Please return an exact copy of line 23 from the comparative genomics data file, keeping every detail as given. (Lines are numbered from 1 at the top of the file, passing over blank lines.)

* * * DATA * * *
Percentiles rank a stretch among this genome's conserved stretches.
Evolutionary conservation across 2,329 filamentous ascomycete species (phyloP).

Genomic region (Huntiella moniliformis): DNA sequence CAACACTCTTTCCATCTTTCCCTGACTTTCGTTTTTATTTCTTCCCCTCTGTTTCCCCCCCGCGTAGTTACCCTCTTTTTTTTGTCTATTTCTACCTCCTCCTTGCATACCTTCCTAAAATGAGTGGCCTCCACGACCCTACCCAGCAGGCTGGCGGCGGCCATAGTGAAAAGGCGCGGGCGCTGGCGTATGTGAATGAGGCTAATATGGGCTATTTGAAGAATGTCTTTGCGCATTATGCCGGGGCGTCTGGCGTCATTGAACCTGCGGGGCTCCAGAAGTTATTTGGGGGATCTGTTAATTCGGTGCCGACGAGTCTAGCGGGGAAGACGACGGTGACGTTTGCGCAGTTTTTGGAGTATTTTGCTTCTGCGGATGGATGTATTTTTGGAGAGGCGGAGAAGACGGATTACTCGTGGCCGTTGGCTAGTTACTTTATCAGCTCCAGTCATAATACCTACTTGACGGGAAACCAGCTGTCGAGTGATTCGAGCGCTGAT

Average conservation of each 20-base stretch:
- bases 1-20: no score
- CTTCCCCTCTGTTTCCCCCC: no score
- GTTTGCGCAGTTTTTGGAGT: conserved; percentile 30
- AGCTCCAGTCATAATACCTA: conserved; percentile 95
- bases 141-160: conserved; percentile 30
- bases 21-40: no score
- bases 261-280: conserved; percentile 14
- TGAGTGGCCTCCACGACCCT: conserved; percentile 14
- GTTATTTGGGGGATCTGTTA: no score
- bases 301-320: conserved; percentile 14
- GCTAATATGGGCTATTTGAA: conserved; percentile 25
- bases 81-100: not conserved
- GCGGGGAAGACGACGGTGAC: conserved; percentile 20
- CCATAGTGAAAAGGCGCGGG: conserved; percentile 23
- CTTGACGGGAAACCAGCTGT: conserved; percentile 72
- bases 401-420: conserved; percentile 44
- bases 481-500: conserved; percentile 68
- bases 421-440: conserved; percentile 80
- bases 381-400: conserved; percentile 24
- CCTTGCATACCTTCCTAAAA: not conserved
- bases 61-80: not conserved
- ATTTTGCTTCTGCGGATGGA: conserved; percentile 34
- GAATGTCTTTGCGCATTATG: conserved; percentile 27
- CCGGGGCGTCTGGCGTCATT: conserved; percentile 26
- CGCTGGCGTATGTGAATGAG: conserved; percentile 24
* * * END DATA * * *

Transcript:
- bases 381-400: conserved; percentile 24